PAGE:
Parents celebrate son’s birthday with the MetroHealth caregivers who saved his life
Birthdays are special. Especially when you’re turning 10.
Even more so when you weren’t supposed to live beyond 17 weeks – in your mother’s womb.
That was Matthew Janson’s prognosis due to a rare and nearly always deadly condition. Called Preterm Premature Rupture of the Membrane, or PPROM. In laymen’s terms, it’s when the water breaks way too soon.
For Denise and her husband Michael, both police officers, the news they were about to receive from their obstetrics specialist was inconceivable. He advised them to go home and prepare for the inevitable – a miscarriage within two weeks.
Losing their baby was not an option.
Denise searched the internet for hope. And she found it at MetroHealth.
Brian Mercer, MD, Director of the Division of Maternal-Fetal Medicine and Obstetrics is an expert in PPROM. He knew exactly what to do to ensure Matthew would see his first birthday.
“He told me if I could make it to 23 weeks, they would admit me; and I would be okay here,” explains Denise.
Denise would be better than okay. At 23 weeks she was admitted. And for the next three months she formed bonds with the nurses who cared for her that will likely last a lifetime.
“To know her is to love her,” says Marybeth Faircloth, RN. “She is the most optimistic, kind person you’ll ever meet.”
A sorority of sorts was formed as Denise patiently waited for her baby’s arrival. Her room became a hub for nurses to pamper their sister and find inspiration in her faith and outlook.
For Marybeth, Denise Harding, RN, and Annmarie Gorman, RN, regular runs to Dunkin Donuts included a coffee for Denise to keep her fueled with a favorite brew. Sue Baker, RN, brought home-cooked meals with plenty of vegetables. “I think that’s why Matthew likes his vegetables so much today,” says Denise. “All the nurses were so kind and generous.”
“We were literally watching her belly grow,” recalls Annmarie. “We’re growing this baby right here. She was just incredible – always positive, with a huge, huge faith.”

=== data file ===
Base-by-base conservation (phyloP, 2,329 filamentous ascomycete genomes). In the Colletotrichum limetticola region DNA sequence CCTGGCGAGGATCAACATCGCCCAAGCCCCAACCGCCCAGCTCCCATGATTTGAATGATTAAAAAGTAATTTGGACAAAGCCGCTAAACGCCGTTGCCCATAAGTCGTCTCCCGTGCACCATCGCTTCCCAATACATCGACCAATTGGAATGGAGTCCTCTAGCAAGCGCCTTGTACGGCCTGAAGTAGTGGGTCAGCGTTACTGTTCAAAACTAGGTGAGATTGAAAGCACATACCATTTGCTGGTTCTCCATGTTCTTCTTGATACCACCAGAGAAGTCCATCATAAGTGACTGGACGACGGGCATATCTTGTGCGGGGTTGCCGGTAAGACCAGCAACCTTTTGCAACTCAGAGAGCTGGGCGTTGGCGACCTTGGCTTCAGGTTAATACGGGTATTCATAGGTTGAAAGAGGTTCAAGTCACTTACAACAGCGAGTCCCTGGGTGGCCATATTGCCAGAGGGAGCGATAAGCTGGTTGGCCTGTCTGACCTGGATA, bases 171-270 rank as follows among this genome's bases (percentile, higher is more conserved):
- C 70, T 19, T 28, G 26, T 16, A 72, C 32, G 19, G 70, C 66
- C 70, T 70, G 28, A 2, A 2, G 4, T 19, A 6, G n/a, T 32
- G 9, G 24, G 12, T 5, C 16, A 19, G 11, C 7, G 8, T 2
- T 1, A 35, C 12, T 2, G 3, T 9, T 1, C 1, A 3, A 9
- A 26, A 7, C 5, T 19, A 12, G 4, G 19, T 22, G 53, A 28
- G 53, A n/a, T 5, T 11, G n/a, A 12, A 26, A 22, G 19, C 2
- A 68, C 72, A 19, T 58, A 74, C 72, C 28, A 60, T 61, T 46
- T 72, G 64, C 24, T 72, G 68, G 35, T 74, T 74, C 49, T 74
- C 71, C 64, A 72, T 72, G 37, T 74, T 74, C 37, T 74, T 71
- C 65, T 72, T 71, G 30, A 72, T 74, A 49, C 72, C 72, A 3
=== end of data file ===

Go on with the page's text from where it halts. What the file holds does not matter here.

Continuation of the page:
The nurses took their lunch breaks with Denise where they sat together, watched TV, talked and enjoyed each other’s company. Denise and the nurses formed a sisterhood with a singular mission – the birth of her “miracle boy.”
While Denise was in good hands with the nursing staff, Dr. Mercer was using an antibiotic regimen that he developed to help her baby survive.
The regimen consists of administering ampicillin and erythromycin intravenously every 6 hours for 48 hours. This was followed by an oral dose of amoxicillin and erythromycin every 8 hours for 5 days.
There’s no telling how many babies have been saved by Dr. Mercer’s antibiotic regimen.
It’s become so successful and widely used for babies with troubled beginnings, that it’s featured in Wikipedia, under the name Mercer protocol.
In his 30 years as an OBGYN, Dr. Mercer has delivered so many babies that he stopped counting at 6,000.
It’s been 10 years since he has seen Denise, her husband Michael and Matthew, and the reunion was nothing short of what you would expect. Joyous.
“It’s nice to see somebody that is growing up,” said Dr. Mercer. “We don’t ever get to see the babies that we deliver.”
The family came back to celebrate Matthew’s birthday with the Labor and Delivery staff bringing dinner and cake. Knowing the significance of the event, Matthew dressed in his finest, which included a vest, tie and dress pants. Just ten steps or so into the unit he was quickly surrounded by the team that bonded with him before he was born.
“We turned lemons into lemonade,” Denise reminisced. “It was the best time of my life.”
And it just so happens, Matthew shares his birthday with a very special man – Dr. Mercer. Together, the “miracle baby,” now a little man, and Dr. Mercer blew out all 10 candles of Matthew’s birthday cake.
We’re not sure what their birthday wish was, but we know wishes do come true.
Mathew is proof of that.
The MetroHealth System, Cuyahoga County’s public health system, is honoring its commitment to create a healthier community by building a new hospital on its main campus in Cleveland. The building, and the 25 acres of green space around it, are catalyzing the revitalization of MetroHealth’s West Side neighborhood.
MetroHealth will break ground on the new hospital in late 2018, using nearly $1 billion it borrowed on its own credit after dramatically improving its finances. In the past five years, MetroHealth’s operating revenue has increased by 44.5 percent and its number of employees by 21 percent. Today, its staff of 7,700 provides care at MetroHealth’s four hospitals, four emergency departments and more than 20 health centers and 40 additional sites throughout Cuyahoga County. In the past year, MetroHealth has served 300,000 patients at more than 1.4 million visits in its hospitals and health centers, 75 percent of whom are uninsured or covered by Medicare or Medicaid.
The health system is home to Cuyahoga County’s most experienced Level I Adult Trauma Center, verified since 1992, and the only adult and pediatric burn center in the state of Ohio.
As an academic medical center, MetroHealth is committed to teaching and research. Each active staff physician holds a faculty appointment at Case Western Reserve University School of Medicine and its main campus hospital houses a Cleveland Metropolitan School District high school of science and health.
For more information, visit metrohealth.org.